After a few days of occasional use from sshd and our own cryptographic
purposes, we're seeing entropy_avail go to 0 and requests to /dev/random
block. The processes that block remain killable, but entropy no longer
appears until a reboot is performed.
Robert Love did some /dev/random maintenance a while back, and his
netdev patches are essential for low disk-activity systems. While his
patches have helped the situation greatly, it appears that there is
something in the random code that can cause extraction of entropy to
permanently exhaust the pool. Some kind of issue when entropy is near
zero at the time of a read?
In any case, this is becoming a major pain throughout the many systems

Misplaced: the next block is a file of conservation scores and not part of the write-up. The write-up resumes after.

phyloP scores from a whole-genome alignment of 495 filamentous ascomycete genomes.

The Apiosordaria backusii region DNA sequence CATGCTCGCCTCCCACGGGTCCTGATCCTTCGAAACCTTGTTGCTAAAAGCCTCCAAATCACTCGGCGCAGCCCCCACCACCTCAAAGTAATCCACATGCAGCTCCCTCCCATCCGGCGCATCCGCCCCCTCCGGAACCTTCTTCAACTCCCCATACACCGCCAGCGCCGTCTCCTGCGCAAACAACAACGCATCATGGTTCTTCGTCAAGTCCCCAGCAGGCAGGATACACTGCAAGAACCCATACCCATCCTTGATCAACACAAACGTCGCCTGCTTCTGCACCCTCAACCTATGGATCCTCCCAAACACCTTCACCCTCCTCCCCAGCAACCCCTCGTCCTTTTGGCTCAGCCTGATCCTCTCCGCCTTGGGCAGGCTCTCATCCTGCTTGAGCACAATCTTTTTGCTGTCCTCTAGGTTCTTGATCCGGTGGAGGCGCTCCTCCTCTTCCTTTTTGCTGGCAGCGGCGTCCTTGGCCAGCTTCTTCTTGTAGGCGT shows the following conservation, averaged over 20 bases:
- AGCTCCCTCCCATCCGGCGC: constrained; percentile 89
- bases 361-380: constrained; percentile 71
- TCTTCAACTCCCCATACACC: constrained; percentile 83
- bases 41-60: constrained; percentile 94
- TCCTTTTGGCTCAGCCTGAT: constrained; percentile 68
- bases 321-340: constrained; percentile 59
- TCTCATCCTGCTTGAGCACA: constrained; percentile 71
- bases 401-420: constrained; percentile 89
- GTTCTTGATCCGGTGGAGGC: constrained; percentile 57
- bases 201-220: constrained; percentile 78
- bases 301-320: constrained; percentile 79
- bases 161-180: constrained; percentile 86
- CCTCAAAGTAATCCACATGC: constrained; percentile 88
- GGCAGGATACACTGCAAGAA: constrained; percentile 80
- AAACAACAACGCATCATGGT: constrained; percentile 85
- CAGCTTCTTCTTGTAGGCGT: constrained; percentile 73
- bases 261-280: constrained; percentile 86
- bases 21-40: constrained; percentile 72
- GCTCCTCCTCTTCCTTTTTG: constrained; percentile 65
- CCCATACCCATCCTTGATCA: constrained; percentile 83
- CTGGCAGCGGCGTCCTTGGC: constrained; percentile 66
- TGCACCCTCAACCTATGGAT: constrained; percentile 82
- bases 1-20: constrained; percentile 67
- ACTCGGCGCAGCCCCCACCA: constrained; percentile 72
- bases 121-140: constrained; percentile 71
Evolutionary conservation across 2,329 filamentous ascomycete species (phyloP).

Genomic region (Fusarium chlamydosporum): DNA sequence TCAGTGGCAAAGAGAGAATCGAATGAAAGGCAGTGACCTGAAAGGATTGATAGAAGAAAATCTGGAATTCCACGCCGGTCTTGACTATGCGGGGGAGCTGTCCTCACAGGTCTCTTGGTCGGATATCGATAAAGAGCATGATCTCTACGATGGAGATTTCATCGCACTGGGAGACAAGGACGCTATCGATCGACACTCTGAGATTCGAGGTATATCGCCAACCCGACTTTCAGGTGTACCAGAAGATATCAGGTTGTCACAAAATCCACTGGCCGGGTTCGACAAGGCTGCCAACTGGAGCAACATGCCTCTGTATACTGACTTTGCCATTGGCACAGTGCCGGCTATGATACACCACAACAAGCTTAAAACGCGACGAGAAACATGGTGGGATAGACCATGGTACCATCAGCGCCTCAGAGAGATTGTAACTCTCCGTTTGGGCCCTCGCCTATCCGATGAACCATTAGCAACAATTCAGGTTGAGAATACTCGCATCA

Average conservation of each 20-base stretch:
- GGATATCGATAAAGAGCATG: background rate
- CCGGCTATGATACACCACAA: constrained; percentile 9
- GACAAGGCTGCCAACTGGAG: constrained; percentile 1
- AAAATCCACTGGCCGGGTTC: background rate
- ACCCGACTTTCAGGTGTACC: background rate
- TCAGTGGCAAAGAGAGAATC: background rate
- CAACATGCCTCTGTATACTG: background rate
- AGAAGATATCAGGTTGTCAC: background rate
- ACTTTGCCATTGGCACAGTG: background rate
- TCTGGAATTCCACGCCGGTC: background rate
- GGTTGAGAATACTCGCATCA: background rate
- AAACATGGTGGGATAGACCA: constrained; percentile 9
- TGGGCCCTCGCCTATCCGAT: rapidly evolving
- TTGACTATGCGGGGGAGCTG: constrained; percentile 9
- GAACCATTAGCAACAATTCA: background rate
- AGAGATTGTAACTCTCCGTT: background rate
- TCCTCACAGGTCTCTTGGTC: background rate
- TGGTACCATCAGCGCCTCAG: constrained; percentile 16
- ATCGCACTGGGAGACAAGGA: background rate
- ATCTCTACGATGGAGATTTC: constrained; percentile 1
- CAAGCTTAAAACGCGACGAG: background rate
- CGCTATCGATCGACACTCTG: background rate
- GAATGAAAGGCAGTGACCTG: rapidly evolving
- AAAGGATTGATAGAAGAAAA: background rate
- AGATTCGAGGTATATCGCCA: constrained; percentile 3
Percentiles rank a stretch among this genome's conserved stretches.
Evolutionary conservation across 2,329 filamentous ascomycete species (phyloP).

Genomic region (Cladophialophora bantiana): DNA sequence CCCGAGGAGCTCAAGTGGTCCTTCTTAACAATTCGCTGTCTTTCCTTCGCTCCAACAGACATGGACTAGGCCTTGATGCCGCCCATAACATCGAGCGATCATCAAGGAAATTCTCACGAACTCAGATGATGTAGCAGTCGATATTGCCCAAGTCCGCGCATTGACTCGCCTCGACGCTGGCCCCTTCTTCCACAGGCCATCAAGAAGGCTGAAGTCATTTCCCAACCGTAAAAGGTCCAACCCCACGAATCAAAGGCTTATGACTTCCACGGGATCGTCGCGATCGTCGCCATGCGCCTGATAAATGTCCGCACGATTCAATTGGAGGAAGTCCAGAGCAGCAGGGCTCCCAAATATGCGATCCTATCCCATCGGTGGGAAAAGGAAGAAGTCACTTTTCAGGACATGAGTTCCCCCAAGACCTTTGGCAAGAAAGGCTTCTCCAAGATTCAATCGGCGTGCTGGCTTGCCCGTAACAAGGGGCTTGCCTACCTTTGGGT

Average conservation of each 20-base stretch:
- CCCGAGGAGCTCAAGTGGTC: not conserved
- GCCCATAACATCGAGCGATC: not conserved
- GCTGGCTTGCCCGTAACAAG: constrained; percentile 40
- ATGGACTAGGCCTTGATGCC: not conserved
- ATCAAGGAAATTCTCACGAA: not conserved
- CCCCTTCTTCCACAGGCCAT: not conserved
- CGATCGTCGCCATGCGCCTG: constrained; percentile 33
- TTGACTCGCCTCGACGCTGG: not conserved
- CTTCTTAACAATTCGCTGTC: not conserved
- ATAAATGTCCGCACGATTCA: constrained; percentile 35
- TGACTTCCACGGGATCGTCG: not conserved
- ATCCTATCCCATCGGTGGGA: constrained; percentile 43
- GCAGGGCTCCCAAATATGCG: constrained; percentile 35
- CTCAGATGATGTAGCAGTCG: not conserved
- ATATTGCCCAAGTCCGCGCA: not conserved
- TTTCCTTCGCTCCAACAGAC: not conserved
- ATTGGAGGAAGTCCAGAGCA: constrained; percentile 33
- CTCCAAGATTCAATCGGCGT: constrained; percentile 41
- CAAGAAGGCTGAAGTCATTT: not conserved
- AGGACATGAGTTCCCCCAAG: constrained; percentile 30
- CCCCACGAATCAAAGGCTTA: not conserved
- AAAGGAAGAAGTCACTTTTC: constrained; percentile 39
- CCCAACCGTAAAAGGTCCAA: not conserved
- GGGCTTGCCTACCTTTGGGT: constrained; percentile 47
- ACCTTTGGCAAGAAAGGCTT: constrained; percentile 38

and distibution mechanisms that we're running and at this point I think
it really should be looked at.
I will try to take a look at the code at some point, but I'd really
appreciate it if someone with some previous knowledge of this area of
the kernel could take a look.
This problem has occurred on many many different SMP configurations
(varying procs, motherboards, SCSI, IDE, RAM, etc) for all of the 2.4
series, although Robert's much appreciated fixes a few revs ago helped
quite a bit. Haven't been able to test on UP, since we're exclusively
/dev/urandom is indeed an option for _some_ situations, but I'd rather
fix the problem for the good of everyone else, and I'd like to reap the
benefits of /dev/random vs. /dev/urandom.
-- Ken. email@example.com
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avid Wagner: "Re: Continuing /dev/random problems with 2.4"